In this particular scenario, Scott had the Russian side. In the course of the scenario, he rolled the dice 137 times. Suddenly the data did indeed begin to tell a story beyond the simple bell curve math. 26 of his 137 rolls were 10 or greater. 18% of his rolls were "bad" and rolling 7 "12's" at any time in ASL is never good.  Now the predicted % for rolling 10's is roughly 8%...so 9% is higher than the predicted norm. His 11's were within the normal range, but his 12's were double the predicted norm. 
No my rolls for the same scenario were pretty much within or below the predicted norm with my 12's being the exception at 4%, which is higher than the predicted 3% norm. 


But the rolls themselves don't really tell us a story. It's the results of the rolls at at given time in the game that really matters. Rolling a 12 for Pin Task Check is far different than rolling a 12 for a Morale Check. So I decided to look again at Scott's data and see if results could also be gleaned in any meaningful way.

And yes, Scott did indeed compile results and give us a glimpse how the dice rolls factored into the game.







I looked to his spreadsheet for ASL 22 Kurhaus Clash for the a good example. I was keenly interested in seeing the data on this scenario, because I had suffered such a resounding defeat as the Americans. I distinctly remembered missing my morale checks throughout the game and suffering huge losses in the process. 

Scott's rolls for the game show that he put together a lot of high factor IFT shots against my Americans.  He also retained rate of fire on his MG's 5 times consecutively and the results were a 4 and 1 MC for my desperate Americans. What is also interesting is that Scott's IFT rolls were not stellar. In fact, they were right at average with 7.7. His rolls were successful in large part due to the high IFT factor shots he was taking, which provides evidence of the basic premise in ASL that your higher factor shots will produce a favorable result based on an average dice roll.

Ok...maybe this is not quite that interesting or mind-blowing...but still I find the data to be worth looking at. After all, we have all had those moments in ASL where we seem to continually roll 10's when we have 16 factor IFT shots and then roll 3's when we have 2 factor IFT shots.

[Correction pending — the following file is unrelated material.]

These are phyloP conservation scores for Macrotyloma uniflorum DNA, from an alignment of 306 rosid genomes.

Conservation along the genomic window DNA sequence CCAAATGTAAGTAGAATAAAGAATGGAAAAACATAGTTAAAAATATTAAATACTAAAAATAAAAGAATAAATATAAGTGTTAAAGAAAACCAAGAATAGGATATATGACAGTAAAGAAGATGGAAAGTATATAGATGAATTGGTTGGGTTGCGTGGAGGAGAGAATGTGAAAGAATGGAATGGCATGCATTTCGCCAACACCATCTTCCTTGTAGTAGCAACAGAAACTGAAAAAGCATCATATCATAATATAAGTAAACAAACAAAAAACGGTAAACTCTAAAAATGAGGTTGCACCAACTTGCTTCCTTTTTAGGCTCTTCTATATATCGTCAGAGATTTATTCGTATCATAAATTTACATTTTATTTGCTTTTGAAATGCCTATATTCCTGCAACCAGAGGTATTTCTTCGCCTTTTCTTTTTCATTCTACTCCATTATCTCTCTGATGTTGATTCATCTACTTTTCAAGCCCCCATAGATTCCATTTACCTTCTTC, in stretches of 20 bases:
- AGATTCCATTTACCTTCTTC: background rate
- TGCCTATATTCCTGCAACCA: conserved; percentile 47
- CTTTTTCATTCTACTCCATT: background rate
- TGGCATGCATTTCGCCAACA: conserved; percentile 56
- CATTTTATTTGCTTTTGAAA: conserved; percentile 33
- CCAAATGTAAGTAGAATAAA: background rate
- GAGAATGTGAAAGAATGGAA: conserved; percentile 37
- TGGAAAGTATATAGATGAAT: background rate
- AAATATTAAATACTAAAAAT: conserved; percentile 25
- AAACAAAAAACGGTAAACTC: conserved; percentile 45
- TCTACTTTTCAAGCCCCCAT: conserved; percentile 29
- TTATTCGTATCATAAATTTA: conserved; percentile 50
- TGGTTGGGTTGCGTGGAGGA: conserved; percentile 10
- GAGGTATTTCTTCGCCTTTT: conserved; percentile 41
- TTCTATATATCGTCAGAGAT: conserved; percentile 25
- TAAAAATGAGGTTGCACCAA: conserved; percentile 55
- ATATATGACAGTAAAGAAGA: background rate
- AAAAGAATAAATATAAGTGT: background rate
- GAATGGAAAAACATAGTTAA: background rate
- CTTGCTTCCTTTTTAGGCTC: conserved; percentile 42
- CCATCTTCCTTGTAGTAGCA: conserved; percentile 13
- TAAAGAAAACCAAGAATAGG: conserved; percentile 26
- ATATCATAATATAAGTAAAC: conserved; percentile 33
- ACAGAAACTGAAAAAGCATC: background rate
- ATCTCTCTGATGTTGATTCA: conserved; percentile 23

Ok, above are my rolls for the same scenario. Keeping in mind that my Americans were with a "6"morale, the MC rolls are telling. 13 or my 19 morale check rolls ended badly for me with either a broken squad or worse. 81% of my MC rolls were bad. And my Rally rolls were no better with nothing lower than an "8" rolled.  So not only did I break often, I failed to Rally the boys who did break. And my IFT factors tell a story of single squads and MMG's firing back at the Germans, with no fire groups in evidence at all. And my IFT rolls resulted in two Cowers for my boys 25% of my IFT rolls resulted in a Cower...against Germans in stone buildings. So the single 1MC I got against the Germans in the entire scenario comes as no surprise. The numbers above help confirm that my Americans were dealt a crushing defeat.  
 












So, in summary, my friend's project does indeed yield some useful information. On the one hand it confirms that ASL and the dice work very well together. While we often feel that that we are "diced" in a given situation or scenario...the data suggests that most rolls fall within the predicted norms. There will of course be those games where one player's dice are hotter than another or colder than the other. Certainly, the data for Kurhaus Clash shows that my Americans did indeed suffer from bad MC rolls...but on the other side of the equation....my opponent did an outstanding job of forcing me to make those MC's. So once again, the beauty of ASL and it's relationship to "random" dice rolls continues to show itself.

I will hold on to my friend's labor of love and keep the spreadsheets with my other scenario history files. They tell a story every bit as interesting as any AAR.

As next weekend leads to the 4th of July Holiday, the Grumble Jones blog will take a break and return after the 4th. Here's wishing you all a wonderful 4th of July!

Having lived in St. Louis for nearly 20 years, I can tell you no city does 4th of July better. If you have never watched fireworks from beneath the Arch...I highly recommend it!!!